The preferred embodiment of this invention also includes a secondary variable toe-in control of the rear wheel on the inside of the turn (inside wheel), as schematically depicted in FIG. 3a, the specific steering angle again being determined as a function of the front wheel steering angle Df and vehicle speed Nv. This control is employed primarily at moderate vehicle speeds near on-center front steering angles, and has the dual effect of improving on-center responsiveness and increasing yaw initiation at the beginning of a steering maneuver.
FIG. 3b graphically depicts representative inside wheel steering commands Dri as a function of front steering angle Df for various decreasing vehicle speeds V1, V2 and V3. As indicated by the graph, the inside rear steering angle Dri generally decreases with vehicle speed Nv; the angle Dri initially increases with increasing front wheel steering angle Df, but is progressively removed with further increasing front wheel steering angle Df. In some applications, it may be desirable to schedule the inside rear steering angle Dri as a function of the rate of change in front wheel steering angle (d(Df)/dt) instead of, or in addition to, front wheel steering angle Df and vehicle speed Nv.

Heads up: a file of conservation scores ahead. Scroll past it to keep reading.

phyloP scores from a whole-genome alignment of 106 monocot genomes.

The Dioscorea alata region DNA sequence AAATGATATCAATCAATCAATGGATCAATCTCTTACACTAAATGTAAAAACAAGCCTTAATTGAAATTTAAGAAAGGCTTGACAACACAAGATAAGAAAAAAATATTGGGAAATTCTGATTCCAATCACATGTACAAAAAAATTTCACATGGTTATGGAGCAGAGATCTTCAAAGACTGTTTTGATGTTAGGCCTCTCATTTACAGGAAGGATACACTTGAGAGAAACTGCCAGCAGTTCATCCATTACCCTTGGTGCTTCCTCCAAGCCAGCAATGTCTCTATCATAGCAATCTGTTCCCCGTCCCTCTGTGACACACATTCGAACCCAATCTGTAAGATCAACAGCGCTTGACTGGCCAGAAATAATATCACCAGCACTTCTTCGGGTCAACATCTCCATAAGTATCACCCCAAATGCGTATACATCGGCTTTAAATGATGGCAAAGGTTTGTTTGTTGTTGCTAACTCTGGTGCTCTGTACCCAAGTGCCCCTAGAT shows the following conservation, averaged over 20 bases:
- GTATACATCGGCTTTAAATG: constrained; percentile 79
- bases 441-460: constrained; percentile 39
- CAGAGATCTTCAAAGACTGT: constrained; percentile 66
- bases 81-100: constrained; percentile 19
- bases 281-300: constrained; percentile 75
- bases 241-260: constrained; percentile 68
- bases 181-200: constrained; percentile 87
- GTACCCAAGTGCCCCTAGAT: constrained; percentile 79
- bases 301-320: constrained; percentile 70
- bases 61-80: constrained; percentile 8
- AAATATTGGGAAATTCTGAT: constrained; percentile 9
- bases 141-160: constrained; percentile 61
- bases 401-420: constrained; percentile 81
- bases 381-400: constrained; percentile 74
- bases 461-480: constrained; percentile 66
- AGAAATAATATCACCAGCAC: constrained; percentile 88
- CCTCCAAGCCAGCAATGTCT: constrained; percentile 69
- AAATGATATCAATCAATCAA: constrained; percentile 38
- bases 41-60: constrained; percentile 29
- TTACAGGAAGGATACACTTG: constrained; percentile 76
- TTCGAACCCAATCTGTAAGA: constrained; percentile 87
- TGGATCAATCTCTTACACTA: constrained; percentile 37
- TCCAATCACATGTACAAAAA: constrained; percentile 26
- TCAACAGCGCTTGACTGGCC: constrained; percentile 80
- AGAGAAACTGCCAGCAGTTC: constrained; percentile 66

Again, the normal force is approximately equal on both left and right rear wheels at the initiation of the steering maneuver, and the initial toe-in of right rear wheel 32R produces a lateral force of moderate magnitude. However, since the rear lateral force is now out-of-phase with the front wheels 12, 14, it tends to augment the on-center responsiveness of the vehicle when no significant steering maneuvers are intended. If the operator continues to increase the front wheel steering angle Df, as in a significant steering maneuver, the inside rear wheel steering angle Dri rapidly diminishes, as seen in the graph of FIG. 3b, but serves to initiate yawing of the vehicle for improved maneuverability and control. In significant steering maneuvers, there is also a natural reduction in the lateral force produced by the inside wheel toe-in as the body of the vehicle begins to roll about its longitudinal axis, reducing the normal force on the inside rear wheel 32R.
The graph of FIG. 4 overlays representative inner and outer rear wheel steering angle commands Dri, Dro as a function of front wheel steering angle Df for a given vehicle speed Nv of 40 MPH in a system incorporating both inside wheel and outside wheel controls. As indicated, the inside wheel control is generally dominant at relatively small front wheel steering angles where the normal force is substantially equalized, while the outside wheel control is generally dominant at moderate-to-relatively high steering angles.